What is violent crime?
Violent crime refers to a “high harm” category of offences perpetrated against a person, including the use of (or threat of use of) force and may involve the use of weapons, including “firearms, knives and corrosive substances”. Violent crime includes murder, manslaughter, robbery, assault and gun and knife crime.
The picture of violent crime in the UK
While changes in reporting and recording practices have likely had an impact on the statistical picture of violent crime, recent ONS Crime Statistics reflect a “genuine” increase in instances of murder, knife and gun crime. These statistics also corroborate with data from the NHS regarding injuries reported as a result of stabbings and shootings.
“The picture of crime is a complex one. Overall levels of crime have remained steady, but this is not the case for all types of crime. For example, overall levels of violence have remained steady, but we have seen increases in violent crimes involving knives and sharp instruments.”
- Mark Bangs, ONS Centre for Crime and Justice
Specifically, the latest figures (reporting period ending March 2019) reflected an 8 per cent increase in “offences involving a knife or sharp instrument” and a 3 per cent increase in recorded offences that involved firearms. This is reflected in the recent New Local Government Network Leadership Index, which highlights that local authorities also report increasing trends of violent youth crime, with “anti-social behaviour, drug offences and gang-linked violence” listed as “the offences that have risen most sharply over the last five years.”
Where does the tech sector come in?
The tech sector has an important role to play in supporting the efforts of the public sector, from enabling preventative action and education, to interaction with the public safety and criminal justice ecosystem.
This report aims to highlight the important role that tech can have in providing tools and solutions to tackling this public safety challenge. It highlights a series of case studies from across the wider public safety and criminal justice ecosystem, demonstrating the good that technology can deliver when deployed throughout the process of delivering public safety outcomes.
Role for tech
The UK’s public safety and criminal justice agencies are already working beyond their means to address violent crime. From being under resourced to facing an increasingly complex and changing landscape of criminal activity, our emergency services in particular face being overwhelmed by rising and changing demand for their services.
Technology has the potential to enable the improvement of collaborative working, more intelligent, evidence-based decision-making, crucial time-saving efficiencies and addressing problem scenarios that all contribute to addressing the challenge of violent crime. The following case studies highlight some of the important work that techUK members are doing with our critical public safety and criminal justice services, and ultimately to delivering improved citizen safety outcomes.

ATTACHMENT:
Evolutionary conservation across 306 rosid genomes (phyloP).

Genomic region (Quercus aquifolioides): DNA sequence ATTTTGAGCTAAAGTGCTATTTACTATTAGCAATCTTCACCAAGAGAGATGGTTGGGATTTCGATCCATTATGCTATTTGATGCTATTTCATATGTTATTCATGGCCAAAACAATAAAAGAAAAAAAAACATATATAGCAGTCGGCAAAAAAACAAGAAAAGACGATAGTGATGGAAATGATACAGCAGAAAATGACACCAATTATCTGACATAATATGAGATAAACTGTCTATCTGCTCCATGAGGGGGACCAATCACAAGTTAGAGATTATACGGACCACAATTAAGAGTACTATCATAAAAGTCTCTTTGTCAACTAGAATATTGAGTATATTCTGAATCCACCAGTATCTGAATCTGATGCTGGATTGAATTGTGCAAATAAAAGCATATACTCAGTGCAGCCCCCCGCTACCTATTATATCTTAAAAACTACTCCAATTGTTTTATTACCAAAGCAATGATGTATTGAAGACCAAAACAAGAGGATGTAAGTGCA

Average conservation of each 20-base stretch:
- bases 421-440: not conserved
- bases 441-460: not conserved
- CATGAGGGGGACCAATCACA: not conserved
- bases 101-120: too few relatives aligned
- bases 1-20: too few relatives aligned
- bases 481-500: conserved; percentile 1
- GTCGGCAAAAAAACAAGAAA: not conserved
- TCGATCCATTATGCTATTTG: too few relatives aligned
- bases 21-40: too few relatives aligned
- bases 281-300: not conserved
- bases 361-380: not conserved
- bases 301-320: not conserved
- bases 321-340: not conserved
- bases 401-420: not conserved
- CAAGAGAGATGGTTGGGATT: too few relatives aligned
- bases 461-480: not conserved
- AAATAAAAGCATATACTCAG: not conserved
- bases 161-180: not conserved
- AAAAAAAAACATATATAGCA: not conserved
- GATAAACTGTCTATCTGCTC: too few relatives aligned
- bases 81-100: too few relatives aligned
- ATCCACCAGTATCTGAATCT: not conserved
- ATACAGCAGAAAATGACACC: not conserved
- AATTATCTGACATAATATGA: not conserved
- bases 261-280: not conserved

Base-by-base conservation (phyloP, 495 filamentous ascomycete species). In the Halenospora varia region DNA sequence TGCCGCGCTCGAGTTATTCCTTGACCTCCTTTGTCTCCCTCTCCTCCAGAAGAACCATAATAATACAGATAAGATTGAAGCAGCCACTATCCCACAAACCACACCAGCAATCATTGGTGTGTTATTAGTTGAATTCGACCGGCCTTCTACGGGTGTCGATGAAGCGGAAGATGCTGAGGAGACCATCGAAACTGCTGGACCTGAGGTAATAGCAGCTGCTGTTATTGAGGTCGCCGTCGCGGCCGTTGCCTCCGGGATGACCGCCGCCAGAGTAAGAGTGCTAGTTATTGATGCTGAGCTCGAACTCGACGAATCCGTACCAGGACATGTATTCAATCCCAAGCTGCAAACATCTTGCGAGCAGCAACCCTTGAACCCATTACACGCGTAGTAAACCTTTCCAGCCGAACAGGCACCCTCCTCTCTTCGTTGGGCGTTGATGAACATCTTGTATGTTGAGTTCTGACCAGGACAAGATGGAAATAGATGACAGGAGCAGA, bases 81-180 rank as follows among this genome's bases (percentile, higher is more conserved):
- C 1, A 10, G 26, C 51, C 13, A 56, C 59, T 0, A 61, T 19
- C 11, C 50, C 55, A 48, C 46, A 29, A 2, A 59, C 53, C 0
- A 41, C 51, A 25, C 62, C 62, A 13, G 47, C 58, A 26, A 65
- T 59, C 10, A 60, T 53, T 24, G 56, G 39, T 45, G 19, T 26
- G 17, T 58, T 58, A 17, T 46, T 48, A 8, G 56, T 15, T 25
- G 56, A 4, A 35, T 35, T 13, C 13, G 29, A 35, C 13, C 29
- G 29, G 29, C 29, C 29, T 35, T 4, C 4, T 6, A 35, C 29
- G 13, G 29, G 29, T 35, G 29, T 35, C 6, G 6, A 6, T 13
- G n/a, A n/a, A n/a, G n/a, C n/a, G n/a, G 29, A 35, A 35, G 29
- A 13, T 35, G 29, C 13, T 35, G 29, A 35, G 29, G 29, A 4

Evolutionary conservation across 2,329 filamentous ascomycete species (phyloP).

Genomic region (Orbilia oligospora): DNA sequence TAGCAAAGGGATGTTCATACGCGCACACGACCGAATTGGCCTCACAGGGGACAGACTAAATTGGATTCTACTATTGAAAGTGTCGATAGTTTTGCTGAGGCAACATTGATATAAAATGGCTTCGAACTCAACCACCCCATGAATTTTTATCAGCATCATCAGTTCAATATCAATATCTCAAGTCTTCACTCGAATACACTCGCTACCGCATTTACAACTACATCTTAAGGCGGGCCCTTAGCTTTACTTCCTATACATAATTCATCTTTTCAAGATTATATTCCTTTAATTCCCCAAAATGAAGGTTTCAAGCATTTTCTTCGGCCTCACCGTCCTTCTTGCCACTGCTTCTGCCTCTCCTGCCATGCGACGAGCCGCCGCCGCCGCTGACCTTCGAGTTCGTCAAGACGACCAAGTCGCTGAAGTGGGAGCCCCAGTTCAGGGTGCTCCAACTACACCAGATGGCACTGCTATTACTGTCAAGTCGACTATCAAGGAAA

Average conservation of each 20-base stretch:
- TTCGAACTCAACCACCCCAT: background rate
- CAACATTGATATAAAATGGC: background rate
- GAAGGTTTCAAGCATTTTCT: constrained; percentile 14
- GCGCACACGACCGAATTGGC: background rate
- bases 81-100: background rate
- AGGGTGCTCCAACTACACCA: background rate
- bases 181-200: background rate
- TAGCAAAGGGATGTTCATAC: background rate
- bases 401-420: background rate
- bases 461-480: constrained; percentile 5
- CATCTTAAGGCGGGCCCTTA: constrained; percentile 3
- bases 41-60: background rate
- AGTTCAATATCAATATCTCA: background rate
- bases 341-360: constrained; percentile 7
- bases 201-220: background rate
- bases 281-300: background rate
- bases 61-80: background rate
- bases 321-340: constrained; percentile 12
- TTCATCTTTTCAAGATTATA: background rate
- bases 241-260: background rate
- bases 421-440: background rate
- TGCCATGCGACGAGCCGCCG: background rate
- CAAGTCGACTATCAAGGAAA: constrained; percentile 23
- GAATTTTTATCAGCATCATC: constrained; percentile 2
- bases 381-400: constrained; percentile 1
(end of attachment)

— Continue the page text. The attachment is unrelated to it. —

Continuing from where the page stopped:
Case Study: Optimising the use of specialist policing using digital technology.
Provided by Informed Solutions
UK policing is continuously faced with evolving threats and operational challenges, and IT services must be able to quickly transform to support police operations. National Police Coordination Centre (NPoCC) uses the Mercury digital platform to manage and coordinate police mutual aid requests between nine police regions and 46 police forces, supporting forces in meeting demand during large scale events, special operations, and in times of national crisis.
Originally conceived as support for policing the 2012 Olympic Games in London, enabling additional resources from police forces outside the capital to be identified and mobilised quickly in response to an incident, it was retained following the Olympics and is now being continuously improved in line with feedback from forces across the country. Looking ahead, the existing Mercury platform is being transformed into a National Police Data Hub that utilises enhanced data loading APIs, automated data validation, and analytical capabilities to allow police forces to better undertake strategic and tactical planning and reporting.
New dashboarding capabilities have been developed by integrating Alteryx and Tableau components into Mercury, allowing NPoCC to further visualise and analyse its core strategic data.
Changes to services can quickly be built, tested, and released using an automated DevOps Continuous Integration and Deployment Pipeline that operates within a PSN-P compliant environment.
Case Study: Building trusted collaboration through access managed information and knowledge sharing.
Provided by Surevine
Under the remit of the Government’s Online Harms initiative, the challenge was to bring together Government departments, academia, big industry players and key charities to share challenges, research, best practice and existing/planned technology relating to the prevent of Child Sexual Exploitation and Abuse (CSEA). How could we give such a disparate group of organisations a digital space in which they can share information securely within this very emotive and sensitive domain?